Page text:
On April 28, 2004, at 1800 central daylight time, a Cessna 150G, single-engine airplane, N493RA, registered to and operated by a private individual, sustained substantial damage during a forced landing following a loss of engine power while maneuvering in the vicinity of Livingston, Texas. The private pilot and one passenger were not injured. Visual meteorological conditions prevailed and a flight plan was not filed for the 14 Code of Federal Regulations Part 91 personal flight. The local flight originated from the Livingston Municipal Airport (00R), Livingston, Texas, at 1705. Use your browsers 'back' function to return to synopsisReturn to Query Page
According to the 175-hour pilot, after take off he climbed to approximately 1,000 feet above ground level (agl), and flew in the local area about 50 minutes. After making several circles around the airport, the engine started to run "rough." The pilot applied carburetor heat and maneuvered the airplane to set up for a forced landing into a field. He reported that the engine "appeared" to be starved from gas, and as he cycled the throttle, the engine would "restart." After several attempts to maintain engine RPM, the engine "quit." Subsequently, the pilot landed the airplane in a grassy field located across from the airport. During the roll-out, the front tire struck a small ditch, nosed-over, and came to rest inverted.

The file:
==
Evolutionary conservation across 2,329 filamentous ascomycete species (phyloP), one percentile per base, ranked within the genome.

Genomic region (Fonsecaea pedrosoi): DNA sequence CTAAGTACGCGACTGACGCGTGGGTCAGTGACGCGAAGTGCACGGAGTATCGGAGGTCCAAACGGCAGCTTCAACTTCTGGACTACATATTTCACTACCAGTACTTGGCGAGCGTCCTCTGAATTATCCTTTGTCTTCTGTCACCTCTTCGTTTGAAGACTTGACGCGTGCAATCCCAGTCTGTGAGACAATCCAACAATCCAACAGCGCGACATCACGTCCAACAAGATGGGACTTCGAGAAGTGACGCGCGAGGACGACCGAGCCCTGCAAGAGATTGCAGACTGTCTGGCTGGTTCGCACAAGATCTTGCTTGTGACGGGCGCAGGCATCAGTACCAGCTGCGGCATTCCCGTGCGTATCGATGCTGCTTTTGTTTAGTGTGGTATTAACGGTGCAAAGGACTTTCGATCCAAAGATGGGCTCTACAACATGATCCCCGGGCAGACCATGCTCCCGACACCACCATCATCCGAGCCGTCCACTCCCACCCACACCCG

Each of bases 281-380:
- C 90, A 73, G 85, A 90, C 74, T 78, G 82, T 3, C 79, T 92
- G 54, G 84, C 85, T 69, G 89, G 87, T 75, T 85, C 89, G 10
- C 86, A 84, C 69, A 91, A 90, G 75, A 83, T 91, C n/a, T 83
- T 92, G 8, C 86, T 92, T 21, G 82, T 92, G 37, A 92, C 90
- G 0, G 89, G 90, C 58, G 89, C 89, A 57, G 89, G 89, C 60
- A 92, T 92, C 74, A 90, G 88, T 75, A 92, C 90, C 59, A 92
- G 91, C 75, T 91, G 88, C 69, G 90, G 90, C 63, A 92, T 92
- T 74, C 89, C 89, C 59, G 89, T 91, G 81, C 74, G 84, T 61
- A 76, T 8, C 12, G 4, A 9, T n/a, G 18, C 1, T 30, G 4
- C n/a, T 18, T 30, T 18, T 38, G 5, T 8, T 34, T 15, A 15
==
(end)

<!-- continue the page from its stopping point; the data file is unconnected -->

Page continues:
An examination of the wreckage by a Federal Aviation Administration (FAA) inspector, who responded to the accident site, revealed that the firewall was buckled. Both wing fuel caps appeared to have their respective vents "painted over," and when low pressure air was introduced to the left wing fuel vent, the vent appeared to be blocked. Higher pressure air was applied to the vent, and a "pop" was heard, as if the vent had "cleared" debris when the air was applied.
According to entries in the airplane's maintenance logbooks, the last annual inspection was completed on March 15, 2003. Additional entries showed that the airplane had flown a total of approximately 1.4 hours (including the 50 minutes of the accident flight) since the annual inspection.